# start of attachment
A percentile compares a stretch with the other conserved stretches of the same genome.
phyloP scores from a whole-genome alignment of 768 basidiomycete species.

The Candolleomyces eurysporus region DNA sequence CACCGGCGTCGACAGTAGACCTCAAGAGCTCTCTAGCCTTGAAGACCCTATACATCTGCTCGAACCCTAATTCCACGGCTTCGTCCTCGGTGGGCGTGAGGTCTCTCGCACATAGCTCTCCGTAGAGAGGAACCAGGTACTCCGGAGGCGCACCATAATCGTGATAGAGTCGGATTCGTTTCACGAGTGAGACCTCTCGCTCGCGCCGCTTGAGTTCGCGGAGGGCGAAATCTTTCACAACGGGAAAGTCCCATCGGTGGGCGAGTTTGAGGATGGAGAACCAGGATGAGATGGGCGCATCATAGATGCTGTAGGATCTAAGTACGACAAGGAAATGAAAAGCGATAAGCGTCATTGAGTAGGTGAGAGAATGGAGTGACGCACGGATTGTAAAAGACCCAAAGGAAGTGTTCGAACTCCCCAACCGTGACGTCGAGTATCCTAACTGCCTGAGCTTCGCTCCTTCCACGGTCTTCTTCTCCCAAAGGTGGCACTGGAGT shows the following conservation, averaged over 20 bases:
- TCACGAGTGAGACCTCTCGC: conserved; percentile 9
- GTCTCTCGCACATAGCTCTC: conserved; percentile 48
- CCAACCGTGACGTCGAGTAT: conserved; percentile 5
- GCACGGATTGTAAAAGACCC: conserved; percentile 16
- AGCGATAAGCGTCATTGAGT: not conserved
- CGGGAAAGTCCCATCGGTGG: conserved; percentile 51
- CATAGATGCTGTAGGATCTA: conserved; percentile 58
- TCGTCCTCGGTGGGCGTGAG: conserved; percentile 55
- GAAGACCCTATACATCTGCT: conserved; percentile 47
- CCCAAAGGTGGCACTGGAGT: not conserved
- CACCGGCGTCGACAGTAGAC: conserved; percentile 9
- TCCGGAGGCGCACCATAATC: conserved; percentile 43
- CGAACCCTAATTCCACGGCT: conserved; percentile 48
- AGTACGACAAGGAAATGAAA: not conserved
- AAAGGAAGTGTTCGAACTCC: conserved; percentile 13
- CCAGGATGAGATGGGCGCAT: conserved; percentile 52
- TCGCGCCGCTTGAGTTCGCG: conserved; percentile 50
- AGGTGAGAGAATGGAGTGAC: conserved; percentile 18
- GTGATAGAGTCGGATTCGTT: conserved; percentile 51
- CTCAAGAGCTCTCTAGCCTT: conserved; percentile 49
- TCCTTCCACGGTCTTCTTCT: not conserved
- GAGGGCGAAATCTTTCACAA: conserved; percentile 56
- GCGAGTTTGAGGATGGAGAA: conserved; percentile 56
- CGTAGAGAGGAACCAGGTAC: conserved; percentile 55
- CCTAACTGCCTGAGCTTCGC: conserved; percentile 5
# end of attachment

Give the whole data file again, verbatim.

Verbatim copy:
A percentile compares a stretch with the other conserved stretches of the same genome.
phyloP scores from a whole-genome alignment of 768 basidiomycete species.

The Candolleomyces eurysporus region DNA sequence CACCGGCGTCGACAGTAGACCTCAAGAGCTCTCTAGCCTTGAAGACCCTATACATCTGCTCGAACCCTAATTCCACGGCTTCGTCCTCGGTGGGCGTGAGGTCTCTCGCACATAGCTCTCCGTAGAGAGGAACCAGGTACTCCGGAGGCGCACCATAATCGTGATAGAGTCGGATTCGTTTCACGAGTGAGACCTCTCGCTCGCGCCGCTTGAGTTCGCGGAGGGCGAAATCTTTCACAACGGGAAAGTCCCATCGGTGGGCGAGTTTGAGGATGGAGAACCAGGATGAGATGGGCGCATCATAGATGCTGTAGGATCTAAGTACGACAAGGAAATGAAAAGCGATAAGCGTCATTGAGTAGGTGAGAGAATGGAGTGACGCACGGATTGTAAAAGACCCAAAGGAAGTGTTCGAACTCCCCAACCGTGACGTCGAGTATCCTAACTGCCTGAGCTTCGCTCCTTCCACGGTCTTCTTCTCCCAAAGGTGGCACTGGAGT shows the following conservation, averaged over 20 bases:
- TCACGAGTGAGACCTCTCGC: conserved; percentile 9
- GTCTCTCGCACATAGCTCTC: conserved; percentile 48
- CCAACCGTGACGTCGAGTAT: conserved; percentile 5
- GCACGGATTGTAAAAGACCC: conserved; percentile 16
- AGCGATAAGCGTCATTGAGT: not conserved
- CGGGAAAGTCCCATCGGTGG: conserved; percentile 51
- CATAGATGCTGTAGGATCTA: conserved; percentile 58
- TCGTCCTCGGTGGGCGTGAG: conserved; percentile 55
- GAAGACCCTATACATCTGCT: conserved; percentile 47
- CCCAAAGGTGGCACTGGAGT: not conserved
- CACCGGCGTCGACAGTAGAC: conserved; percentile 9
- TCCGGAGGCGCACCATAATC: conserved; percentile 43
- CGAACCCTAATTCCACGGCT: conserved; percentile 48
- AGTACGACAAGGAAATGAAA: not conserved
- AAAGGAAGTGTTCGAACTCC: conserved; percentile 13
- CCAGGATGAGATGGGCGCAT: conserved; percentile 52
- TCGCGCCGCTTGAGTTCGCG: conserved; percentile 50
- AGGTGAGAGAATGGAGTGAC: conserved; percentile 18
- GTGATAGAGTCGGATTCGTT: conserved; percentile 51
- CTCAAGAGCTCTCTAGCCTT: conserved; percentile 49
- TCCTTCCACGGTCTTCTTCT: not conserved
- GAGGGCGAAATCTTTCACAA: conserved; percentile 56
- GCGAGTTTGAGGATGGAGAA: conserved; percentile 56
- CGTAGAGAGGAACCAGGTAC: conserved; percentile 55
- CCTAACTGCCTGAGCTTCGC: conserved; percentile 5